At home with Working Holiday founders Carlos Naude and Whitney Brown

Explore their new Granada Hills pad, blending Mexican minimalism and midcentury modernism

Carlos Naude and Whitney Brown have a knack for transforming underwhelming buildings into beautiful spaces that skillfully meld design influences while reflecting their heritage. The self-taught interior designers and founders of studio Working Holiday found success with their widely published high-desert hideaway Casa Mami, but we first met the couple back in 2021 when they’d just renovated a Los Angeles fixer-upper as their family home and embarked on their greatest adventure to date—parenthood.

Three years on, we’re back in the couple’s living room as they welcome their second child. But the surroundings—and their postcode—have changed somewhat.

‘We were about to have our second baby, and we wanted to have a bit more space plus a pool,’ Naude explains of the couple’s move half an hour north to leafy Granada Hills on the outskirts of Los Angeles. It’s a sleepy suburb with large lots, big trees and plenty of quiet. ‘It checked all the boxes it needed to check,’ says Naude, who also works as a creative director and producer in addition to the couple’s design studio.

The couple found themselves a big if slightly bland-looking, property on a 21,000 sq ft lot that backs onto a golf course.

‘It was built in the 1960s, and it’s somewhat of a midcentury-ranch-style home, but we wanted to mix and match styles,’ he adds, sensing the house’s untapped potential.

Outside, they opted for a restrained refresh—a cosmetic paint job that modernised it instantly. They replaced the roof and painted the facade a dark and moody moss-green shade, a sophisticated look that gives it intriguing curb appeal. And inside, it’s also a total departure from the dated décor they inherited from the seller.

‘The house had a lot of potential from the get-go—really high ceilings, exposed wood beams, etc. But the finishes were outdated and all over the place, and the layout was not optimised for modern living.’ First, the couple opened up the kitchen so it was more integrated with the dining room and ripped out old carpets and tile in favour of brick and sleek, solid oak flooring from Hallmark.

Photography: Carlos Naude

Then, they addressed one of the most significant challenges: light flow. ‘The house felt dark so we added skylights and worked with All Weather Aluminum Windows to replace all doors and windows throughout the house including replacing the main solid wood front door for outswing glass.’ French doors – including a set to the kitchen – enhance light flow between spaces while also helping zone the house and cut down on noise. This latter point is especially crucial when accounting for toddlers, not to mention the couple’s work-from-home operations, which include product shoots in the space.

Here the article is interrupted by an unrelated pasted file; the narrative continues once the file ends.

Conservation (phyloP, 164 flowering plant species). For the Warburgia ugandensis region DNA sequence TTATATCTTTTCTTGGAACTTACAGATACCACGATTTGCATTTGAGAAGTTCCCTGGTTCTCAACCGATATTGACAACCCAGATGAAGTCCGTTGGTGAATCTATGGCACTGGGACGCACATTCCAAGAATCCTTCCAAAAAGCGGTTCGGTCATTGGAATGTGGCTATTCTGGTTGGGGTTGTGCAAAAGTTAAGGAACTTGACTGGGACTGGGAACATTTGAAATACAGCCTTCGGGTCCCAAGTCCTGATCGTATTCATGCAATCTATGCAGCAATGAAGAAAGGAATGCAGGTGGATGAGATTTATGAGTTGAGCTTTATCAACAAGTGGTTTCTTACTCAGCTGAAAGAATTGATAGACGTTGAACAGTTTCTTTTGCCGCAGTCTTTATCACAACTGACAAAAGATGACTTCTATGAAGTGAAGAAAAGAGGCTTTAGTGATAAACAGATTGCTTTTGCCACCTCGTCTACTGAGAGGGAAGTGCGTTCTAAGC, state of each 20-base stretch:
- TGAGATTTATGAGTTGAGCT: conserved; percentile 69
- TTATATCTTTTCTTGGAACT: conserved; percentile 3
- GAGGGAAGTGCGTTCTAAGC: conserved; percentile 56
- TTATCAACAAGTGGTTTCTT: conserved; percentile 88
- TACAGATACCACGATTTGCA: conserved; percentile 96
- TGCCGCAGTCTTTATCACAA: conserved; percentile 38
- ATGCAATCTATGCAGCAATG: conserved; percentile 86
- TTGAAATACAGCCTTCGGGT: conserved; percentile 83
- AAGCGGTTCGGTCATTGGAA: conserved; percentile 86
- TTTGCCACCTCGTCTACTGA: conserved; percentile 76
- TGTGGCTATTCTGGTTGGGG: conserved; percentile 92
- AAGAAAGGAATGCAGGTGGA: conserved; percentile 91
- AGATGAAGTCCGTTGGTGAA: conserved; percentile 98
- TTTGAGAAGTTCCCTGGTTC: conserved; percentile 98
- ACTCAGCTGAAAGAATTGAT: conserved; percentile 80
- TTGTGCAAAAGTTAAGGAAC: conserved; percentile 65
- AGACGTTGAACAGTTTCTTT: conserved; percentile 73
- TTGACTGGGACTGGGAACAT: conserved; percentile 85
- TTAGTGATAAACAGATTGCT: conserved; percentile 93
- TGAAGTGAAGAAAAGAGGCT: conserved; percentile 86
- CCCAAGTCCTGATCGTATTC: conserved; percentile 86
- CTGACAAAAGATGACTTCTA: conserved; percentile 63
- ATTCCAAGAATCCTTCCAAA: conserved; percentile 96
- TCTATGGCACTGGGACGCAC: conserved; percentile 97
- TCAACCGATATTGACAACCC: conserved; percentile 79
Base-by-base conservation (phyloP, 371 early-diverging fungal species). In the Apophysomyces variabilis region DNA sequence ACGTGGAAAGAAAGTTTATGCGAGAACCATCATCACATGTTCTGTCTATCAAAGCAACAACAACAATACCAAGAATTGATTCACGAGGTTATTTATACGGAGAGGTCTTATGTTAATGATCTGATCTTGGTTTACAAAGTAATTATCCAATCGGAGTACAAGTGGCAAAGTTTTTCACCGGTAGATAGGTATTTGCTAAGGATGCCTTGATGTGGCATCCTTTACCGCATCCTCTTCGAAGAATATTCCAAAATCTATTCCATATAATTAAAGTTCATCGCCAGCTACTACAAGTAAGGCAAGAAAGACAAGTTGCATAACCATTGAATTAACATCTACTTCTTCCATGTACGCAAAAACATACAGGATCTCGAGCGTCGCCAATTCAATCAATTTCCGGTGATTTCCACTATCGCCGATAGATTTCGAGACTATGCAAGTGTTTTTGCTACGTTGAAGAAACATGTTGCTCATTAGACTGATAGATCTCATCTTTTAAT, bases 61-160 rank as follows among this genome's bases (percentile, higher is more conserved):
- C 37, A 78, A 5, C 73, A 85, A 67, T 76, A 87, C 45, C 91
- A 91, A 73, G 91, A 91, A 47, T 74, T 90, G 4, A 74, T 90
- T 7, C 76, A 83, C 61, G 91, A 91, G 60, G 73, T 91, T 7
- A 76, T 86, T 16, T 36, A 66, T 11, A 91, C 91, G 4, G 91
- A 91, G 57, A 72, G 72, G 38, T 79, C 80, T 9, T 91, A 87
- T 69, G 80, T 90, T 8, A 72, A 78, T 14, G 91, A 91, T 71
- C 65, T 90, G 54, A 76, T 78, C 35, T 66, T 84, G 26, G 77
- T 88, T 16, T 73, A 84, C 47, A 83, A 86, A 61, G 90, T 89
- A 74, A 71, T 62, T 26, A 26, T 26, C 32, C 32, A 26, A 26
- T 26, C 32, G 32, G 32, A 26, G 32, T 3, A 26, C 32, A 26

As for the aesthetic that marries everything together, it’s a personal medley drawn from experience.

‘Whitney and I are both drawn to Mexican design, minimalist interiors but in a warm setting,’ adds Naude, who grew up in Puebla, Mexico, before moving to Sweden and the United States.

When ripping out the dated bathroom suites, they opted to install mustard Fireclay tile with cream floors and a checkered tile ceiling. ‘[It’s] a funky eclectic vibe,’ says Naude, and one that contrasts the moody, sophisticated aesthetic of the primary suite.

Photography: Carlos Naude

Harking back to the Mexican influence the couple loves, they added arches throughout the house to soften the sharp lines and added subtle texture by painting the walls with Portola lime wash paint. Other nods can be read in the wavy wrought-iron staircase railings and the brick floors, which cross the ground floor, imported from Tijuana.

‘It’s very surprising and revealing when you see the exterior of the house and then you walk in…it feels like you are transporting yourself to a different place.’

“No matter how hard you try, you’ll always be over budget”

The couple also matched with some of their favourite brands and collaborators when outfitting the Haçienda Granada with furniture, including Mexican brand Comité de Proyectos, whose funky cabinet and accent chairs feature in the dining room. While primarily their personal residence, Granada Hills functions as a ‘living showroom’ for their interior design clients to explore, offering an immersive space that demonstrates their studio’s interior vision.

Haçienda Granada is also available to book for productions, offering a sophisticated backdrop for videos and photography shoots.

Photography: Carlos Naude

Now that the Granada Hills home is complete and they’ve got several renovation projects under their belt, what have the couple learned from their experience? ‘We know that if you don’t want to spend too much time on the renovation, the first thing you do before you even start is order tile, doors, and windows since those usually take the longest to produce.

‘We are also coming to terms with the fact that no matter how hard you try, you’ll always be over budget,’ Naude says. ‘Even with enough money in contingency, for some reason, it’s always more than what you initially imagined.’

Photography: Carlos Naude
Photography: Carlos Naude
Photography: Carlos Naude
Photography: Carlos Naude

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